Bavinck’s Theological Description of Death

Death is not natural but arises from the violation of the divine commandment (Gen. 2:17); from the devil insofar as he by his seduction caused humanity to fall and die (John 8:44); from sin itself inasmuch as it has a disintegrating impact on the whole of human life and, as it were, produces death from within itself (James 1:15); and from the judgment of God since he pays the wages of sin in the currency of death (Rom. 6:23). And in Scripture this death is never identical with annihilation, with nonbeing, but always consists in the destruction of harmony, in being cut off from the various life settings in which a creature has been placed in keeping with one’s nature, in returning to the elementary chaotic existence…. 

Accordingly, in its essence and entire scope, death is disturbance, the breakup of all these relations in which humans stood originally and still ought to stand now. Death’s cause, therefore, is and can be none other than the sin that disturbs the right relation to God and breaks up life-embracing fellowship with God. In this sense sin not only results in death but also coincides with it; sin is death, death in a spiritual sense. Those who sin, by that token and at the same moment, put themselves in an adversarial relationship toward God, are dead to God and the things of God, have no pleasure in the knowledge of his ways, and in hostility and hatred turn away from him. And since this relation to God, this being created in his image and likeness, is not something extraneous and additional, a donum superadditum, but belongs to the essence of being human and bears a central character, the disturbance of this relationship will inevitably have a devastating impact on all the other relationships in which human beings stand—to themselves, to their fellow humans, to nature, to the angels, to the whole creation. Actually, in terms of its nature, at the very moment it was committed, sin should have resulted in a full, across-the-board death (Gen. 2:17), a return of the entire cosmos to its primeval chaotic condition.

But God intervened: he broke the power of sin and death. … He intervened first with his common grace to curb the power of sin and death, then with his special grace to break down and conquer that power. Not only is physical death postponed, and not only did God by various measures make human existence and development possible; but also Christ by his cross fundamentally achieved a victory over sin and death and brought life and immortality to light (Rom. 5:12ff.; 1 Cor. 15:45; 2 Tim. 1:10; Heb. 2:14; Rev. 1:18; 20:14), so that everyone who believes in him has eternal life and will never die (John 3:36; 5:24; 8:51–52; 11:25). Now it is this life and this immortality that in Holy Scripture stands in the foreground.

Herman Bavinck, Reformed Dogmatics, vol. 4, pp. 614-15.

The Opiate of Our Masses

Karl Marx said that religion is the opiate of the masses.

To the contrary, our opiate is ignoring questions of ultimate meaning. We pursue our careers, work our jobs, give ourselves to our relationships and families, dedicate ourselves to hobbies, pacify ourselves with substance and entertainment, while seemingly ever-avoiding the question, “What does it matter? What’s the point?” We are all going to die someday. So, what of all this will possibly escape death’s menacing judgment of “pointless!” “meaningless!” “trivial!”?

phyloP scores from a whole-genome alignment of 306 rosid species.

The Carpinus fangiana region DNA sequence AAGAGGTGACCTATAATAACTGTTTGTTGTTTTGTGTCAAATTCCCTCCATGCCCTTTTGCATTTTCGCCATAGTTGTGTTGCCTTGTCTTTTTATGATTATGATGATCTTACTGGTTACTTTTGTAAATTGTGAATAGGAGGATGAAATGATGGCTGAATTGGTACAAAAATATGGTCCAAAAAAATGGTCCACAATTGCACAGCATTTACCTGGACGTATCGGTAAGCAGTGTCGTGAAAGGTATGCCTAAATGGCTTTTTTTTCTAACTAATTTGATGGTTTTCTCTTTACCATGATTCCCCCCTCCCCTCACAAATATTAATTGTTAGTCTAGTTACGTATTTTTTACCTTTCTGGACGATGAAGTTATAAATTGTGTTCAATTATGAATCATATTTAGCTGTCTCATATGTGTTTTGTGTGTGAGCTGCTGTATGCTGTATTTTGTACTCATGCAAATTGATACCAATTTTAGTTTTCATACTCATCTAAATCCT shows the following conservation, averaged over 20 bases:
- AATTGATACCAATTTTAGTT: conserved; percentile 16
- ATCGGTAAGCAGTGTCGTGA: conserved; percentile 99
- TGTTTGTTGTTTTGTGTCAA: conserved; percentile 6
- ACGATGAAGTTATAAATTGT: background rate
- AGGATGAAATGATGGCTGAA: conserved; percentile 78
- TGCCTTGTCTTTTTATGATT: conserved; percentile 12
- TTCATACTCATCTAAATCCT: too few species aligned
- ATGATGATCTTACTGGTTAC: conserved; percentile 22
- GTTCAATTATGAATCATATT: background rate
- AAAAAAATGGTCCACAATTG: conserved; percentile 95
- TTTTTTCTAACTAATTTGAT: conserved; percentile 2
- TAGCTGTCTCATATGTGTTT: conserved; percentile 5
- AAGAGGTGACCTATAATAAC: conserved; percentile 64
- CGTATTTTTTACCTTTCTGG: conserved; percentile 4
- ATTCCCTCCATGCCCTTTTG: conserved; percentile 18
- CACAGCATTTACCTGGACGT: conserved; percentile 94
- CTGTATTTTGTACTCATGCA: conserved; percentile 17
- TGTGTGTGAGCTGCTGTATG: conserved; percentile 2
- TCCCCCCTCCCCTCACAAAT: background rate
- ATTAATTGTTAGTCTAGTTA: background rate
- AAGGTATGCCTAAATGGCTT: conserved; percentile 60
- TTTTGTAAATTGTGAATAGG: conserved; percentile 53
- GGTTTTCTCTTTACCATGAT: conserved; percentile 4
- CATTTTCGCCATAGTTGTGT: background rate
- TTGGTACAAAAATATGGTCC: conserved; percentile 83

This is the elephant that looms large in the room. And we are content (dare I say, determined) to ignore and avoid it at all costs.

So great is our determination here that we have an unwritten (verbalized) rule for it. We want to privatize religion and its disruptive sort questions along these lines. They’re uncomfortable. “Don’t talk religion and politics,” we say, “(but especially religion)” we mean — that is, if you take religion as something more than sentimental tradition; that is, if you actually believe it to be making exclusive sort of truth-claims.

Some of us are dead set to avoid conflict. “Niceness” (at seemingly all costs) is our culture’s highest virtue. Others of us are far too uncontemplative, or maybe intoxicated with the triviality — “This stuff is all too serious. Take it easy, man.”

So, we keep ignoring that foreboding elephant. We’re like a child who has been given a certain chore to do. We fool ourselves into thinking that by postponing or neglecting it long enough it will just go away or be forgotten.

These questions may be controversial, taxing, and disruptive — they certainly are. And I’m very much aware that it’s quite easier and more soothing to just ignore them. But they are far too important for that.

* * * * *

“‘Vanity of vanities!’ says the Preacher. ‘All is vanity!'” – Ecclesiastes

Death as Absolute ‘Vanitizer,’ Except as Answered by Christ’s Resurrection

My question—that which at the age of fifty brought me to the verge of suicide—was the simplest of questions, lying in the soul of every man … a question without an answer to which one cannot live. It was: ‘What will come of what I am doing today or tomorrow? What will come of my whole life? Why should I live, why wish for anything, or do anything?’ It can also be expressed thus: Is there any meaning in my life that the inevitable death awaiting me does not destroy?

—Leo Tolstoy (A Confession), channeling his inner Qohelet, Ecclesiastes.

The answer: no, nothing, futility, or, as the book of Ecclesiastes itself puts it, a mere “striving after wind.”

Death is the ultimate “vanitizer.” Nothing escapes its finalizing, universal stamp of “pointless.”

That is apart from resurrection.

Enter Jesus. Welcome, Easter.